NJ.com- Democratic leaders of the state Assembly on Monday announced their own resolution seeking to put a question on next year's ballot asking New Jersey voters whether to amend the state constitution to allow casinos in the northern part of the state.
But their plan differs in two key ways from a similar resolution announced by Democratic leaders of the state Senate on Friday: It would allocate less tax money to financially struggling Atlantic City and allow companies that don't already own an Atlantic City casino to vie for one of two new proposed north Jersey gambling halls.
The dueling proposals means leaders in both houses of the state Legislature still need to hammer out an agreement if the issue is to make it to the ballot next November. Both the Senate and Assembly need to approve the same plan for it to be posed to voters.
On Friday, Senate President Stephen Sweeney (D-Gloucester) introduced a resolution that would ask voters to approve casinos in two separate counties and at least 75 miles from Atlantic City.
Under the Senate plan, nearly half of all tax revenue generated from the casinos for 15 years would go to Atlantic City, which has seen four casinos close and thousands of jobs lost over the last two years.
The proposal announced by Assembly Democrats on Monday would dedicate 63 percent of state tax revenue from the casinos over the first 15 years to two places:
• Half for programs for seniors and disabled persons — something Atlantic City casino tax revenue currently goes toward.
• Half toward state aid to each county and municipality in New Jersey for programs and property tax relief for senior citizens and disabled residents.
After that, 35 percent of all tax revenue over the first 15 years would help aid Atlantic City in its recovery. And the rest would go to New Jersey's struggling horse racing industry.
Assemblyman Ralph Caputo (D-Essex), chairman of the house's gaming committee, said members of his chamber "see things a little differently" than the Senate.
"We've got to present something that the public is going to accept," he said. "We know Atlantic City has to be assisted. But I think 49 percent was quite high."
Assembly Speaker Vincent Prieto (D-Hudson) said Monday his house's resolution "does the right thing for both Atlantic City and our senior and disabled residents."
"This is something everyone can support," Prieto said.
A spokesman for Senate Democrats did not immediately return a message seeking comment.
Regardless of which version is favored, many south Jersey lawmakers are opposed to the idea of expanding casinos to the north in general. They argue it will hurt Atlantic City.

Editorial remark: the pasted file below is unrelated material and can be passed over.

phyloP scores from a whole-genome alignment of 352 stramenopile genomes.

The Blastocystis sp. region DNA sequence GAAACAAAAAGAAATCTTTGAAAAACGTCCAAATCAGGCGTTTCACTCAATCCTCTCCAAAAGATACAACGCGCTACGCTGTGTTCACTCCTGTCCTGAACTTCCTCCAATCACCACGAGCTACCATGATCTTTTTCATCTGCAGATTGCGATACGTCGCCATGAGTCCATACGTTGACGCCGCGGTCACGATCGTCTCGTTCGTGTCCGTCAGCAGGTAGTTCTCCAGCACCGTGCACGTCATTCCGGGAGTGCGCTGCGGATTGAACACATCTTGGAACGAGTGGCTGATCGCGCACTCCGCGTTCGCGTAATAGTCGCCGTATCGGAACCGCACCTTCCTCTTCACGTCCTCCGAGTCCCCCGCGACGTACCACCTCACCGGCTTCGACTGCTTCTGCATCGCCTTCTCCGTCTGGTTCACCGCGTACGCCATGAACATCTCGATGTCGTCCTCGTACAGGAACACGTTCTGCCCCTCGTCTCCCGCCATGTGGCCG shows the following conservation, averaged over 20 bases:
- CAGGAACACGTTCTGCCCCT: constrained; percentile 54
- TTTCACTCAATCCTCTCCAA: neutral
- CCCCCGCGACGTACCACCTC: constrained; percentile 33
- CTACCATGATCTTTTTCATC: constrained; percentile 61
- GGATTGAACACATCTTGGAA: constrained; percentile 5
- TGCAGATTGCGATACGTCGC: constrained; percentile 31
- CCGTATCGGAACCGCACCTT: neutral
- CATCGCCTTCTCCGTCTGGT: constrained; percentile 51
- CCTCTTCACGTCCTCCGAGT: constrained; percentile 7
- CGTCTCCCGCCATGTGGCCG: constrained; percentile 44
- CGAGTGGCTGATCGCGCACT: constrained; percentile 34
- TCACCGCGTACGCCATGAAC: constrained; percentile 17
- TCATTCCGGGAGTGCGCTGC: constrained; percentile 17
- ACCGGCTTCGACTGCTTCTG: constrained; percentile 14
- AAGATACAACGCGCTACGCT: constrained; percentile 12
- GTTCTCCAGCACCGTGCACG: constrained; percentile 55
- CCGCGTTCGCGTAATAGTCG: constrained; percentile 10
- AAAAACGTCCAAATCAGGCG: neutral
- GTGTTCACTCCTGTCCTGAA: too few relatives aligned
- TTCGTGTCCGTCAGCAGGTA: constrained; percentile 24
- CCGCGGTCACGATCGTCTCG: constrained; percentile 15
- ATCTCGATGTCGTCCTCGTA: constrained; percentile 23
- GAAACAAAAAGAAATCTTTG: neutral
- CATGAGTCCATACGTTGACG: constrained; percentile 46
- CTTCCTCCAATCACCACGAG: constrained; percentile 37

"I'm very worried. Most in the region are very worried," said state Sen. Jim Whelan (D-Atlantic), a former Atlantic City mayor. "My thinking all along is: There is an inevitability to this being on the ballot. The question is: Can we defeat it at the ballot box?"
Whelan said the "good news" is that there's "a wide gap between Senate and Assembly bill.
"Hopefully we won't have a question at all," he said.
The Senate's resolution would require both new north Jersey casinos to be operated by a company that already owns a gambling hall in Atlantic City.
But under the Assembly's proposal, one of the two new casinos could be operated by an outside company.
That would pave the way for one of two proposed north Jersey casinos that would be disqualified under the Senate measure. One is a plan by Hard Rock International and the Meadowlands Racetrack open up a gambling hall in the East Rutherford sports complex. The other is a proposal by footwear mogul Paul Fireman to build a casino in Jersey City.
Some are hoping for a unified plan by the end of the current legislative year Jan. 11. After that, proponents of north Jersey casinos would need 10 more votes in the new year to get the question on the ballot in 2016.
But whether lawmakers can meet the deadline is unclear.
"I hope so. I really do," Caputo said. "This is about saving New Jersey and the gaming business. Are we going to stay in in or not?"
Atlantic City's casino industry has seen its revenue fall in the last two years from $5.2 billion in 2006 to $3 billion in 2014.
After the Legislature legalized casino gambling there, the resort became the East Coast's premier betting destination. But over the last few decades, it has been hurt by increasing competition from neighboring states.
Next year would be the first New Jersey would be allowed to expand casino gambling. A five-year moratorium on such expansion ends in 2016.